Before we can work with others effectively, we must know our own identity, our strengths and our weaknesses. There is little point in embracing the missional renaissance if we do not first take an honest assessment of ourselves, our communities and our culture. We must refuse to be conformed to this world, attempting to repackage our churches with a marketing ploy and call it “missional.” We must recognize how the Western Church has failed to be missional, opting for a settled institutional power-based attractional organization. People relate out of identity and their relationships form their identity. Like a child growing within a family, our identities are formed through our interaction and relationship with others. Our identities are shaped through our interaction with our environment, and the groups to which we relate. As individuals we relate to one another, however churches and groups do not effectively relate. Organizations are not typically designed to work together; they measure their success by their growth. Organizations, including churches, attract individuals to participate as members. Organizations need people simply to add to their size, their capacity, their reputation, their influence, and ultimately their power. To be missional we must first repent of thinking too highly of ourselves, our organizations and churches, and our culture. We must change our thinking, admitting how we have been conformed to the powers of this world, and choose to be transformed by the renewing of our minds to the word of God, submitting ourselves to king Jesus and aligning ourselves to God’s mighty word of power. The simple act of repentance, acknowledging that the Church is not the Kingdom of God, will help us to transform into missional communities.
We are all created in God’s image, and therefore our identity and our capacity to relate comes from God. The amazing dynamic of identity and relationships within the Godhead, within the Trinity, is the basis for a theology of relationship and collaboration. As we come to know God better, we will be enabled to work with others better.
The Missional Renaissance is an emerging ambition among thoughtful Christian theologians and leaders to make disciples of all nations (simultaneously engaging our own Jerusalem, Judea, Samaria, and the ends of the earth). To be missional is to form mission shaped leaders and mission shaped churches.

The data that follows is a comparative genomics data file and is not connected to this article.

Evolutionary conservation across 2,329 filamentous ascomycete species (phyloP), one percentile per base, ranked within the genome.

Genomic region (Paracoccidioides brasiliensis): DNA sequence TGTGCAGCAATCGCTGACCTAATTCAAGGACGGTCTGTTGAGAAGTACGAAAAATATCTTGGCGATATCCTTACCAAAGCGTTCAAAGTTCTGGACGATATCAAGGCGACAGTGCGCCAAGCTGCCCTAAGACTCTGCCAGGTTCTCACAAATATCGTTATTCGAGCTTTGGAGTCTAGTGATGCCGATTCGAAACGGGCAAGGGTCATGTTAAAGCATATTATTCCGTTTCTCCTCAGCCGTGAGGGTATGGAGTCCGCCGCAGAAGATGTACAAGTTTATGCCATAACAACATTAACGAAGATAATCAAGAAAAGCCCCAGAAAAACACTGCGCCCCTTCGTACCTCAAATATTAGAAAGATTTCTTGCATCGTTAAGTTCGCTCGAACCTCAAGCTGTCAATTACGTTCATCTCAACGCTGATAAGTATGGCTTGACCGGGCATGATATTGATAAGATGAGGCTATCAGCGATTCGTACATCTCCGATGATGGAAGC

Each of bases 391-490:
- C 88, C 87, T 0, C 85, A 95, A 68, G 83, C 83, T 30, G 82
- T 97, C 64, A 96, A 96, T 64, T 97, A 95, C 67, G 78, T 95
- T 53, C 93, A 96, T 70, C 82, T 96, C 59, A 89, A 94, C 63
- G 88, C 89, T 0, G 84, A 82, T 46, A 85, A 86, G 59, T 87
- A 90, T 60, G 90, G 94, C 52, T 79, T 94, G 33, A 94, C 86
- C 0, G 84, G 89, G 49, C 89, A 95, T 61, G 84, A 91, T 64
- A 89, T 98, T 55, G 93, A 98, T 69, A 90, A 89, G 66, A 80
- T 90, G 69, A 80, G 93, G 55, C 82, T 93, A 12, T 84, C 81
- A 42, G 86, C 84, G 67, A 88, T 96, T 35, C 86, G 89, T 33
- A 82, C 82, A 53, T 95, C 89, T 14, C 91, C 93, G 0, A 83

Our table is the center of our home. It’s the place our family comes together, the place we welcome friends, neighbors, and strangers. We invite others into the kitchen where we chop and sauté vegetables, bake bread, stir sauces, pour the fruit of the vine (juice or wine, you choose), and prepare to savor the meal. Rich conversation with others around food is how we live, how we love each other, how we teach our children, and how we learn about others and our world.
We thought everyone enjoyed meals as families. We thought everyone invited people into their homes to share their lives. Sadly, we’ve met a growing number of people who rarely if ever sit at table with their families, let alone anyone else. By sharing our table with international students, young people from various religious and non-religious backgrounds, happy homes and broken homes, we’ve learned how very desperate this generation is for authentic relationships.
But that’s not all. The simplicity of sharing meals and intimate conversation may be more than we thought.
Think about it. Table fellowship was central to early church gatherings. Long before all the complex religious practices, the beautiful sanctuaries and the hierarchy of leaders were added to the simplicity of sharing life in Christ with others, believers shared meals from house to house. Though some gatherings may have been in the synagogue or a rented hall, much of the growth of the church came about in the intimate spaces, especially table fellowship. Without the New Testament scriptures, people gathered to remember the words Jesus spoke. They experienced the power of the Holy Spirit and spoke the simple gospel message and the church rapidly grew. People opened their homes and others brought their appetites, desiring to grow in their relationship with Jesus, which caused the growth of the “spiritual house”, the new temple of worship. It appears Jesus intends, and the early apostles taught, that we should be priests offering spiritual sacrifices from the altar of table fellowship. Peter writes:
“Like newborn babes, long for the pure spiritual milk, that by it you may grow up to salvation; for you have tasted the kindness of the Lord. Come to him, to that living stone, rejected by men but in God’s sight chosen and precious; and like living stones be yourselves built into a spiritual house, to be a holy priesthood, to offer spiritual sacrifices acceptable to God through Jesus Christ.” – 1 Peter 2:2-5